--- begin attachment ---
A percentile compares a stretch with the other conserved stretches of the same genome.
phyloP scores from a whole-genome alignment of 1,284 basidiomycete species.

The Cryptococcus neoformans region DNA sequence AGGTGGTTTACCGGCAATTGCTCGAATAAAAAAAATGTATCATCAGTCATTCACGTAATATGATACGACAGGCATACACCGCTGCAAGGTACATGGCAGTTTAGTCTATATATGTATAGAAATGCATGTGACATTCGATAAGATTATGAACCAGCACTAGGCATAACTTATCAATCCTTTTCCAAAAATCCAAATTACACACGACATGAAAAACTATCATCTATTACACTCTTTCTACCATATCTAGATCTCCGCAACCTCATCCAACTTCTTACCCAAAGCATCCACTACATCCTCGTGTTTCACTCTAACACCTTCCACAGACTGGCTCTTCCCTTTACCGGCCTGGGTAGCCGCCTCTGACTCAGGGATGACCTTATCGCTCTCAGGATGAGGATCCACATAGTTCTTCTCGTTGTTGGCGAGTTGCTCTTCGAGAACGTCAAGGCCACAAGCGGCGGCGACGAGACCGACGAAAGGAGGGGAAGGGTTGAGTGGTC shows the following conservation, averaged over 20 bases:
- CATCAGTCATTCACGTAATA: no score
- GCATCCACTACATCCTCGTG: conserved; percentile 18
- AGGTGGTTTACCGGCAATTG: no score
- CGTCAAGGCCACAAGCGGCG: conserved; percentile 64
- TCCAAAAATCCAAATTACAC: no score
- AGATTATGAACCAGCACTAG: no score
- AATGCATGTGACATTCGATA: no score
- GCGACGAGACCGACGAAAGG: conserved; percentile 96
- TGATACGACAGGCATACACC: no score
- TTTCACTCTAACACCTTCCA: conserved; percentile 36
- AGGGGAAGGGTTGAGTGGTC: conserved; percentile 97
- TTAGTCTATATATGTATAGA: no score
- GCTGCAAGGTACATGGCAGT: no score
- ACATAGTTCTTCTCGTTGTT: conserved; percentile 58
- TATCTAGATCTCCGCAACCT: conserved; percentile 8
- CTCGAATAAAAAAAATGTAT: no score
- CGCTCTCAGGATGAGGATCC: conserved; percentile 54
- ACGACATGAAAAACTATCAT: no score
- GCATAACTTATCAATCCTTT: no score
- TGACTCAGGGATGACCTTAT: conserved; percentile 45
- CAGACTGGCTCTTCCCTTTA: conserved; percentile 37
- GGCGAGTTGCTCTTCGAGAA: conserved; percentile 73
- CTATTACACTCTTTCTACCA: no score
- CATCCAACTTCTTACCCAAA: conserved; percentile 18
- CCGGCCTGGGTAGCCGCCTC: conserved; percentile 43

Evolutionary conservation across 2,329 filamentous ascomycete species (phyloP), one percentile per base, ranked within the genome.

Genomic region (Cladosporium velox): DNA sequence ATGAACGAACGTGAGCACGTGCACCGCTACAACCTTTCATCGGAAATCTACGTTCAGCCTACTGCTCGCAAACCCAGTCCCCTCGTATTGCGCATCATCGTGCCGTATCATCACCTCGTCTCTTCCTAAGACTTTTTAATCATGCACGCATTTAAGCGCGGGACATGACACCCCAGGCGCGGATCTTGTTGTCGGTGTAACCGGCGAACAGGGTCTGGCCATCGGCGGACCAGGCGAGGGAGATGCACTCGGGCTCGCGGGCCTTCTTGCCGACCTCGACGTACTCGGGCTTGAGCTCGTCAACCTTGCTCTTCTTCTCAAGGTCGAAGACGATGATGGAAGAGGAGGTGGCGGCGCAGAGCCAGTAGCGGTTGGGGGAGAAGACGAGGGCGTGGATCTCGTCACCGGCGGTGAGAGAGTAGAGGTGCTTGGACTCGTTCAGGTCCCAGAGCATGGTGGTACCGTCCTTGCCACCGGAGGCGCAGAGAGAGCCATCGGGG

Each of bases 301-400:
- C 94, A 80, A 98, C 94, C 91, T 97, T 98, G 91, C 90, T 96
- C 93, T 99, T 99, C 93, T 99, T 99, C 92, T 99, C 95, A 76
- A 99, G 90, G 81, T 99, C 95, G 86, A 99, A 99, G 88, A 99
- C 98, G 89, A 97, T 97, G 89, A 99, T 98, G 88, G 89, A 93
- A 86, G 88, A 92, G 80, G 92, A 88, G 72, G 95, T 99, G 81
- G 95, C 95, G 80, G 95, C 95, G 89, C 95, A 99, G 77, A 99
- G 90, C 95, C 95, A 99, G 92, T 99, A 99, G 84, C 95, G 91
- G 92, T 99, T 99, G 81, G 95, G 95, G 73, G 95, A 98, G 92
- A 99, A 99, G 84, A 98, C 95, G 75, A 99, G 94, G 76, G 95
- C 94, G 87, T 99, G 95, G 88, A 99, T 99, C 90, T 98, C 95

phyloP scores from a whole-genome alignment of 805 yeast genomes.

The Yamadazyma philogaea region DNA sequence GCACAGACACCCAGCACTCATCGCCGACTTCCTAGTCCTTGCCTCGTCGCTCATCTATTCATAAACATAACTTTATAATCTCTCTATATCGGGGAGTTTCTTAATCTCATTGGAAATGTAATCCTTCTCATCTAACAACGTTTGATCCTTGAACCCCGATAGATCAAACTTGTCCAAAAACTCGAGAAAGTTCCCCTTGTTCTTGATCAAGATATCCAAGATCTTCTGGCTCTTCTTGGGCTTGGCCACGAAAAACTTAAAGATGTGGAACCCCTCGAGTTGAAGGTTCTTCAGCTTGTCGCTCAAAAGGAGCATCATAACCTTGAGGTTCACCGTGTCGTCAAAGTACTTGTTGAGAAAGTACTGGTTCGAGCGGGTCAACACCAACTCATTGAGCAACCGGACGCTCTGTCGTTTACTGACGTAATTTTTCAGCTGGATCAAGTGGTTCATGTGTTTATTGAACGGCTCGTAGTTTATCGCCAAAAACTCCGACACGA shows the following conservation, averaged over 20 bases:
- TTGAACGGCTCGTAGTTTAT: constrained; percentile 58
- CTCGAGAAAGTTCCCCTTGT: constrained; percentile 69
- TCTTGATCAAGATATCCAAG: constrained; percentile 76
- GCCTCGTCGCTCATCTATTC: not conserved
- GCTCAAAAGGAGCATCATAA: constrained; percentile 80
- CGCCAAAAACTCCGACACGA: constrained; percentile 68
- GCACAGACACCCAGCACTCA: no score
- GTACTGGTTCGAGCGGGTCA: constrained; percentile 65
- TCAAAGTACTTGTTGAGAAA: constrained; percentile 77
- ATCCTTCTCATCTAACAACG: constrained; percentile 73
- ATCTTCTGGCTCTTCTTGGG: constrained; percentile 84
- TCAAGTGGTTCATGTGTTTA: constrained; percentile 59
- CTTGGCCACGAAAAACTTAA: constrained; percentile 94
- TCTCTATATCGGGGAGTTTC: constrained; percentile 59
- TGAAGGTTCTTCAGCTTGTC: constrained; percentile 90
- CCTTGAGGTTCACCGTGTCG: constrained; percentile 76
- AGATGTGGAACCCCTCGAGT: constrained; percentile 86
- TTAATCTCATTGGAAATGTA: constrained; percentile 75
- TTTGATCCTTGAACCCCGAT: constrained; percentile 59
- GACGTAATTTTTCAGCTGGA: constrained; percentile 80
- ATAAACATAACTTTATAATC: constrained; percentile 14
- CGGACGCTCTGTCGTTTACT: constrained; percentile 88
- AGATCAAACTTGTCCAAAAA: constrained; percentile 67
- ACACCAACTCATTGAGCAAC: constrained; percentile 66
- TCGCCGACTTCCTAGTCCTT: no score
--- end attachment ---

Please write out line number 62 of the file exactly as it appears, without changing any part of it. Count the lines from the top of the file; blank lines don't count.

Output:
- TTTGATCCTTGAACCCCGAT: constrained; percentile 59